Women with AMI have higher CV death compared with men and may benefit from better adherence to guidelines
Sex Differences in Treatments, Relative Survival, and Excess Mortality Following Acute Myocardial Infarction: National Cohort Study Using the SWEDEHEART Registry
Although several studies showed that following an acute myocardial infarction (AMI), gender is no longer an independent predictor of death after adjustment for age and comorbidities, there are still differences in the estimates of the impact of gender on post-MI survival. This is partly because women without AMI have a better underlying prognosis than men without AMI, and due to the use of all-cause mortality as the clinical outcome to report survival [1-4].
In this study, the impact of gender on relative survival and excess mortality following AMI was evaluated, in a population-based cohort within a relative survival framework. Moreover, factors associated with differences in survival were identified. 180,368 patients included in the SWEDEHEART registry , aged >18 years and hospitalized for AMI between 2003 and 2013, were eligible for the analysis. The primary outcome was excess mortality at 6 months, 1 year, and 5 years following hospitalization for AMI.
- For women, there were 30,202 (46.2%) deaths in 271,824 person-years at risk (PYAR), and for men 39,702 (34.5%) deaths in 540,771 PYAR.
- The median time to death was shorter for women compared with men (1.7 years; IR: 0.3–4.3 years vs 1.9 years; IR: 0.3–4.6 years; P<0.001).
- For STEMI, the all-cause mortality analysis showed no gender difference in mortality adjusted for age, year of hospitalization, and comorbidities at 6 months, 1 year, and 5 years. For NSTEMI, women had a small reduction in mortality compared with men at 6 months, 1 year, and 5 years.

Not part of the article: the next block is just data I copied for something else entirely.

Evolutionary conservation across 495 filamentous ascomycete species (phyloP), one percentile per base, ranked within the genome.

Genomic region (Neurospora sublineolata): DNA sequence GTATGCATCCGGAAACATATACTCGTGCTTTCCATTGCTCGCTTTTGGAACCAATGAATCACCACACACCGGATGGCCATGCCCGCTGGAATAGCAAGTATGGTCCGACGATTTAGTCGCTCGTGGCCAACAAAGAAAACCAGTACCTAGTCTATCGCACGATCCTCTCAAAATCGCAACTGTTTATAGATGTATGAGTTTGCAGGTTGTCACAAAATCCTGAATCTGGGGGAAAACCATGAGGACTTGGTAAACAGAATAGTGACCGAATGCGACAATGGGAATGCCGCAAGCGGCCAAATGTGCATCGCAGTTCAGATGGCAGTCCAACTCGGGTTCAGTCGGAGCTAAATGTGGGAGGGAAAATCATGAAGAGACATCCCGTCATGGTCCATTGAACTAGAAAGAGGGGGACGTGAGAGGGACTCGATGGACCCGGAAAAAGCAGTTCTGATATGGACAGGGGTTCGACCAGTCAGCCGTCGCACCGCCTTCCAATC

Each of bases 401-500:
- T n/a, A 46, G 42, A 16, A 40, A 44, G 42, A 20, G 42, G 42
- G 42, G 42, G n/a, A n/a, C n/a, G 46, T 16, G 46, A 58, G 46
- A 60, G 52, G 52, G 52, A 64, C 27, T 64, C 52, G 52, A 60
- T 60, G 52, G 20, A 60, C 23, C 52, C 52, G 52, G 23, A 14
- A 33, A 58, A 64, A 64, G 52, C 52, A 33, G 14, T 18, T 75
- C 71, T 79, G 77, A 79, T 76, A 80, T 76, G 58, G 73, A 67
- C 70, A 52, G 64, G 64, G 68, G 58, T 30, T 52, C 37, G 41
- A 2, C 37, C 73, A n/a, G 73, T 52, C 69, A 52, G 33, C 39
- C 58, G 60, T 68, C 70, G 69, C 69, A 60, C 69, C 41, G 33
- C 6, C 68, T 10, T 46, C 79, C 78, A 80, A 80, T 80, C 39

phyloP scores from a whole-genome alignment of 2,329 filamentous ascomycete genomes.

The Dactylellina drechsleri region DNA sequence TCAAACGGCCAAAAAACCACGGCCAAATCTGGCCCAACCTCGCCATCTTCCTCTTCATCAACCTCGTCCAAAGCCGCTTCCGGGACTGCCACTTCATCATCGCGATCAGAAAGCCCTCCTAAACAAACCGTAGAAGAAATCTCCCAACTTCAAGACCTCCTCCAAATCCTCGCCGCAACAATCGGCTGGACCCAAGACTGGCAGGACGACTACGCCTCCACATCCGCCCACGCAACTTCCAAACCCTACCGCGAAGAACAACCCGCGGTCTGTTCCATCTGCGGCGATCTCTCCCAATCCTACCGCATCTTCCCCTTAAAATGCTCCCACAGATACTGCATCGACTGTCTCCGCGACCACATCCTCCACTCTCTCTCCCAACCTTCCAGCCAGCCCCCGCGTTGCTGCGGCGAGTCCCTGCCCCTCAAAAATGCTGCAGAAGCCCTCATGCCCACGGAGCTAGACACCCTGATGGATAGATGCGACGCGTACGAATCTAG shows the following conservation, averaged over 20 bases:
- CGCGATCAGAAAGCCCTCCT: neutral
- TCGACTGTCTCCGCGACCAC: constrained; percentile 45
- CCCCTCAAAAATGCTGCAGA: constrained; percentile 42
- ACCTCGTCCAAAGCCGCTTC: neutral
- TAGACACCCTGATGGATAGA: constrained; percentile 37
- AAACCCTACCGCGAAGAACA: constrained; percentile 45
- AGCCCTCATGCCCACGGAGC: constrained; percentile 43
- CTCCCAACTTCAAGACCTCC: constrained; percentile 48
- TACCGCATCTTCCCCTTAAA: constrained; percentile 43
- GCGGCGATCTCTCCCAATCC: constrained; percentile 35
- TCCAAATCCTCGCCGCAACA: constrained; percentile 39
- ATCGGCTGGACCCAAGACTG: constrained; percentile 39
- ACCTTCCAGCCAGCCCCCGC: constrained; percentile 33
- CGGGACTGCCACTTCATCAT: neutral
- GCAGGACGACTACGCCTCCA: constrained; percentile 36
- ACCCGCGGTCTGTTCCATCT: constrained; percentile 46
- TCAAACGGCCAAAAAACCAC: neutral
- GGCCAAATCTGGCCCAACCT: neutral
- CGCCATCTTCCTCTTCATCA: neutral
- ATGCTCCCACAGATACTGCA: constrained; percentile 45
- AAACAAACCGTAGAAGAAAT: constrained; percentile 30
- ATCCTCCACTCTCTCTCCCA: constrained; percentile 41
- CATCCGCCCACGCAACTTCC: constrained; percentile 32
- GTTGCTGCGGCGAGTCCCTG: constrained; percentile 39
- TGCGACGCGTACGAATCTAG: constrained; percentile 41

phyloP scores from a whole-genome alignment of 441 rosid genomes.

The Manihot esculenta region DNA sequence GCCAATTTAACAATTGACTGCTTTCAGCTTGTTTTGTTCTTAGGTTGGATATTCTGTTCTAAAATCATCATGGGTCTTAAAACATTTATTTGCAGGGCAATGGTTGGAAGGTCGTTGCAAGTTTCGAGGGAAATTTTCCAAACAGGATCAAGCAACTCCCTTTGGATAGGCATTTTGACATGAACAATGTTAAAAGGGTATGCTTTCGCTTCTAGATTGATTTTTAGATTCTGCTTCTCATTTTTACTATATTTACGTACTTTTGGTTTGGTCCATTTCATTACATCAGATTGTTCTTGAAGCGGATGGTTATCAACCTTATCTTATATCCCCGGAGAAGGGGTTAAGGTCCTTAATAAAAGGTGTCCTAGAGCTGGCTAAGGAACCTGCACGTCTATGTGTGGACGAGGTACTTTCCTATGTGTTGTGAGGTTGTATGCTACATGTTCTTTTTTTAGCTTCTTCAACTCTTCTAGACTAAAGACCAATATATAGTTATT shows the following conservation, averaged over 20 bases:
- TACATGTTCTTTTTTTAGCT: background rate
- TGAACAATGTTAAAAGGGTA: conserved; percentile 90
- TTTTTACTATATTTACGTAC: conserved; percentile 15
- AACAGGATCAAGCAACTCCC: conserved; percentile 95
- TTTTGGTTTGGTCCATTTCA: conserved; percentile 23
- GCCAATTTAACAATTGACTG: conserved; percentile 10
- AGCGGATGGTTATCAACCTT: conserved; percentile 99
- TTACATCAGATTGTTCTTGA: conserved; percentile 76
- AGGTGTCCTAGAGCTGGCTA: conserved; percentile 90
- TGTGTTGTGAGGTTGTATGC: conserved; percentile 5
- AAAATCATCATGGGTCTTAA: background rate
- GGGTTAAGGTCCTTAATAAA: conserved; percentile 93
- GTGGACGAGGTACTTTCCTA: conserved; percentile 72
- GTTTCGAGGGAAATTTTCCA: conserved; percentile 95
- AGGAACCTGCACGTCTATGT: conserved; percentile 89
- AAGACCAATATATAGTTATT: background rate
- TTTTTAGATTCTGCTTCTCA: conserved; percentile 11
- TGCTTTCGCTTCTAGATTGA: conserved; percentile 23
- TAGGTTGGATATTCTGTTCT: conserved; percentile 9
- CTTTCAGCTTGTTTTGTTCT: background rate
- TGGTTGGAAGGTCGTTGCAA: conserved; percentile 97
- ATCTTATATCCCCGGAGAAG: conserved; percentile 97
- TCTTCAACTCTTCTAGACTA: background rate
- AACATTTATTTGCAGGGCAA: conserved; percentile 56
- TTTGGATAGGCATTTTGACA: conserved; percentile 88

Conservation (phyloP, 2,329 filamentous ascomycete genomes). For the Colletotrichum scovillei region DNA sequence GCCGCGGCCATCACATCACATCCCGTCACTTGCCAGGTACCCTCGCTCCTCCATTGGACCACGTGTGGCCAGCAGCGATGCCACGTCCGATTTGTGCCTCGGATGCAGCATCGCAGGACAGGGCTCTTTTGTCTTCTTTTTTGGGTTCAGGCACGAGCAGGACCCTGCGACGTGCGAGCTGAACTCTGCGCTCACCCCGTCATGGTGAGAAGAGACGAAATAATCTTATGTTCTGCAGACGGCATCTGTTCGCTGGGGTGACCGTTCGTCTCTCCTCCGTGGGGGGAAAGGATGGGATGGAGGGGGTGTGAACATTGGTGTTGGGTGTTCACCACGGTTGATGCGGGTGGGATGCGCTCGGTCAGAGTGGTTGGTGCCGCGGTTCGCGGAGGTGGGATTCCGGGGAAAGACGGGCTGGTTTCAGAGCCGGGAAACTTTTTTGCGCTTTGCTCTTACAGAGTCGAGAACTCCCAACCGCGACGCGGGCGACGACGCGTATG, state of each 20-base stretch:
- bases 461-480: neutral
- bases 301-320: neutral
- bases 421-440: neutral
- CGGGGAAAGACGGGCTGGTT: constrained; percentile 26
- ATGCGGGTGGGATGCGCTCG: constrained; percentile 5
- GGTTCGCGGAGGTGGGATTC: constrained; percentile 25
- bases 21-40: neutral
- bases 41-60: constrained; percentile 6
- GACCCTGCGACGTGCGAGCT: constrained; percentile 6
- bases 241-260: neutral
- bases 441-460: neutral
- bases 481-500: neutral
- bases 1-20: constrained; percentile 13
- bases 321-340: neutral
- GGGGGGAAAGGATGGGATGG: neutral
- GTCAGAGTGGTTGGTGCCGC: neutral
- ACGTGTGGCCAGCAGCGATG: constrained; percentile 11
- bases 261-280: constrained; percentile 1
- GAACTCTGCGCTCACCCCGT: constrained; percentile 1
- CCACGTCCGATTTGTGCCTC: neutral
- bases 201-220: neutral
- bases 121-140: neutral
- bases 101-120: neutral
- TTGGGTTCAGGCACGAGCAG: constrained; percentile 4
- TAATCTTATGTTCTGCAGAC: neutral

- The estimated average relative survival adjusted for age and year was lower for women with STEMI than for men at 6 months (84.8% vs 87.6%), 1 year (83.2% vs 86.8%), and 5 years (75.1% vs 82.4%). For NSTEMI, the difference in relative survival between men and women was not evident at 6 months (90.0% vs 89.6%) and 1 year (86.9% vs 87.0%), but was lower in women than men at 5 years (73.1% vs 76.0%).
- Women with STEMI had a 2-fold increase in excess mortality after adjustment for age and year of hospital admission at 6 months (excess mortality rate ratios [EMRR]: 2.12 [95% CI, 1.85–2.42]), a 3-fold increase at 1 year (EMRR: 3.29 [95% CI, 2.40–4.51]), and an almost 2-fold increase at 5 years (EMRR: 1.91[ 95% CI),. For NSTEMI, the effects were smaller but significant at 6 months (EMRR: 1.14 [95% CI, 1.10–1.18]), 1 year (EMRR: 1.24 [95% CI, 1.19–1.29]), and 5 years (EMRR: 1.35 [95% CI, 1.28–1.42].
- After further adjustment for the use of guideline-indicated treatments, excess mortality among women with STEMI reduced excess mortality for women compared with men at 6 months (EMRR: 1.26 [95% CI, 1.16–1.37]), 1 year (EMRR: 1.43[ 95% CI, 1.26–1.62]), and 5 years (EMRR: 1.31 [95% CI, 1.19–1.43]. In NSTEMI, excess mortality was no longer significant after adjustment for treatments at 6 months (EMRR: 0.97 [95% CI, 0.94–1.00]) and 1 year (EMRR: 1.01 [95% CI, 0.97–1.04]), but remained significant at 5 years (EMRR: 1.07 [95% CI, 1.02–1.12]).
Women with AMI in Sweden had a higher excess mortality compared with men, which was reduced after adjustment for the use of guideline-indicated treatments. This finding suggests that improved adherence to guideline recommendations for the treatment of AMI may reduce premature CV death among women.